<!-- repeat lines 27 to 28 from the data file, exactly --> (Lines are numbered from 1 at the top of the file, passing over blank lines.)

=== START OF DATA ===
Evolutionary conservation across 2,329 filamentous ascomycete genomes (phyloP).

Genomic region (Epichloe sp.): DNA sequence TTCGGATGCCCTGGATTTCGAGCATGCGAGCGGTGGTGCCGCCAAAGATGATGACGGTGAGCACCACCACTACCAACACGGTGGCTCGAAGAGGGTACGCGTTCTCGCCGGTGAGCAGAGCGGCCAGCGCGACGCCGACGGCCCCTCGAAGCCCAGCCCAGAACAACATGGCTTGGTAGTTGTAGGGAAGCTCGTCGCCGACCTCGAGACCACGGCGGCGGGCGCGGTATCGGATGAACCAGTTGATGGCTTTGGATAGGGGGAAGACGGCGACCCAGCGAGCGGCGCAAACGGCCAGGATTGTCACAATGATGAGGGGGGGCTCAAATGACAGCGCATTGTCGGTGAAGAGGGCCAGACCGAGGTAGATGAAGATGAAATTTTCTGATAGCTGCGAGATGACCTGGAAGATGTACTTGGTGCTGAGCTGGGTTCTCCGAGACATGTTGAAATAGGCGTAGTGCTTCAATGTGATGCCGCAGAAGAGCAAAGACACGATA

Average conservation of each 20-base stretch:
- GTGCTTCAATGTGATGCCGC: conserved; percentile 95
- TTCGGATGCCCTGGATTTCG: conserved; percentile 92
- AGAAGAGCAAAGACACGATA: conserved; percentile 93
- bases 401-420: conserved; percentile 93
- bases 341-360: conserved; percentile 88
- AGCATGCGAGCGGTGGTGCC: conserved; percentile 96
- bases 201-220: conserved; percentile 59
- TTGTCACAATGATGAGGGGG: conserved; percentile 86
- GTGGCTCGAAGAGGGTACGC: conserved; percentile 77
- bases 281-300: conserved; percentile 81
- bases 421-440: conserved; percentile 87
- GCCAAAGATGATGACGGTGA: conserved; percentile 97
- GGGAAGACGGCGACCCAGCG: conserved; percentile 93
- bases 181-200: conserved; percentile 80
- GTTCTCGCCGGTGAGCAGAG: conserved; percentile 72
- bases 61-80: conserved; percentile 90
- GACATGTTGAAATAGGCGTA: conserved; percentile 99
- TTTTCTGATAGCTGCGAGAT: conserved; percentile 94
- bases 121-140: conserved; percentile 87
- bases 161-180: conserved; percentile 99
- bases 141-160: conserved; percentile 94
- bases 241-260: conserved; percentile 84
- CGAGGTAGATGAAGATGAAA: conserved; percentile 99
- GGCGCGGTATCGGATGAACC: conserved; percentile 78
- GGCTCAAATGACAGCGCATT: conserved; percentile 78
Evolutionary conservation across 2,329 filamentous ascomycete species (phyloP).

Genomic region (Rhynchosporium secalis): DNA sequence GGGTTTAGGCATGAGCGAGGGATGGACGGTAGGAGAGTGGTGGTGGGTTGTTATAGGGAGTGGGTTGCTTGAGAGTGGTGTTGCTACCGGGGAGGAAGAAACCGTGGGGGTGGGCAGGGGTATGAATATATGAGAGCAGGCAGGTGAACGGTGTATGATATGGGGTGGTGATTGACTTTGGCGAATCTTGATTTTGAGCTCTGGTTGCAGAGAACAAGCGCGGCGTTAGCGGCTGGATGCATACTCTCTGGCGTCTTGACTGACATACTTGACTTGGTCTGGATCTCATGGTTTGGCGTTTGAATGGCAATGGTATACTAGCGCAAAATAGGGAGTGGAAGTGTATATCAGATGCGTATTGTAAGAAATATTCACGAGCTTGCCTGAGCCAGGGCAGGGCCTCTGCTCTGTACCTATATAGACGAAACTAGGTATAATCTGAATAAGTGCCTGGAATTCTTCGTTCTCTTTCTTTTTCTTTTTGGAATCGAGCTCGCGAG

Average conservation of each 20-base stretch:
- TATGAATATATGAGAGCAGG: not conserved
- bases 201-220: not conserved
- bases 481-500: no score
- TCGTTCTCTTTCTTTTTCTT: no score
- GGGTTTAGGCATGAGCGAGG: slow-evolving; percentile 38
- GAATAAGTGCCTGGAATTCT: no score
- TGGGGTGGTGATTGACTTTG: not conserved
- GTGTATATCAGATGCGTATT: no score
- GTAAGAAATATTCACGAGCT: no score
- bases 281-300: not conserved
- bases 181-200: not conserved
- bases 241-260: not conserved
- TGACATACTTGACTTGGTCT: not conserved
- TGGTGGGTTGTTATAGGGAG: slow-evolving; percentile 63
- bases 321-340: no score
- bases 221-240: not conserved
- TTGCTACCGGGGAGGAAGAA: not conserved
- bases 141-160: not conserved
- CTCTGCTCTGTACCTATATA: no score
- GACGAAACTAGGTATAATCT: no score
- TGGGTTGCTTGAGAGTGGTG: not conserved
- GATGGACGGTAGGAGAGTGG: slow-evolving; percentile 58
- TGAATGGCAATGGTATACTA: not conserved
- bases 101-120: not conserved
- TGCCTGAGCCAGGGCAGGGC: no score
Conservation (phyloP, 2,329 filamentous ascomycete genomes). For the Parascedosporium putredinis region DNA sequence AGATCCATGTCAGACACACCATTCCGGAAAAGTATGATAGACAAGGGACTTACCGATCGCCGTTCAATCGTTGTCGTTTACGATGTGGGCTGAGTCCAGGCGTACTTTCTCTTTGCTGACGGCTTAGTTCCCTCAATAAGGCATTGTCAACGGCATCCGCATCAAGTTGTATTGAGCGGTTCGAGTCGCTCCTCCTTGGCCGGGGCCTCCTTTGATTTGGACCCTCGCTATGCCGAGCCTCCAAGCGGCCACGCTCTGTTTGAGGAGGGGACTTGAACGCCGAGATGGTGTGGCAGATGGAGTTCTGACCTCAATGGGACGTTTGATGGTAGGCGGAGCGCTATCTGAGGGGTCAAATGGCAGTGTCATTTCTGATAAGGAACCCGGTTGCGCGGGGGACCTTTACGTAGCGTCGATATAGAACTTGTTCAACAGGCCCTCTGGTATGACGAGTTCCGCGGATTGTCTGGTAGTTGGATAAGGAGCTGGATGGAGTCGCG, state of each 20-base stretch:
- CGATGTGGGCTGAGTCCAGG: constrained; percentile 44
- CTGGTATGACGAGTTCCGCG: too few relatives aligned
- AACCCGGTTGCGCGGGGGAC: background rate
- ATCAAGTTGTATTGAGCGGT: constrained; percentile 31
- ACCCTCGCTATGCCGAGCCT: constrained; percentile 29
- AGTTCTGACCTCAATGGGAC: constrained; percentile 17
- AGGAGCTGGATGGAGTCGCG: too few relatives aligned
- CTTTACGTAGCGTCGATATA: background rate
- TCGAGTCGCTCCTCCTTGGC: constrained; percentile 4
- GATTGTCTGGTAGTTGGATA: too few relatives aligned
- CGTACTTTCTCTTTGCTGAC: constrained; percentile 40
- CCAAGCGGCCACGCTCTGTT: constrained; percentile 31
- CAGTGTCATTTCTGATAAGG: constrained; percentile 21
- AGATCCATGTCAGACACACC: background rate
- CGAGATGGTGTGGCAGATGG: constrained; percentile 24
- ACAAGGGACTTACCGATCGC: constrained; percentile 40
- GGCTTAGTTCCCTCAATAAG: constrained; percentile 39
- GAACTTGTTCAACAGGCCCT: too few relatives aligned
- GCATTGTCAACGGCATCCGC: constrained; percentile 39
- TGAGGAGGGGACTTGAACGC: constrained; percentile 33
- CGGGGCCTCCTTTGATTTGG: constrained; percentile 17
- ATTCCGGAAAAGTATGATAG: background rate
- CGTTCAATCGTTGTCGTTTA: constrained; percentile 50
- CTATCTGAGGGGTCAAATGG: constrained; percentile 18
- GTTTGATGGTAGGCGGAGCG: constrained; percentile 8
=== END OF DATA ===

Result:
- GGCGCGGTATCGGATGAACC: conserved; percentile 78
- GGCTCAAATGACAGCGCATT: conserved; percentile 78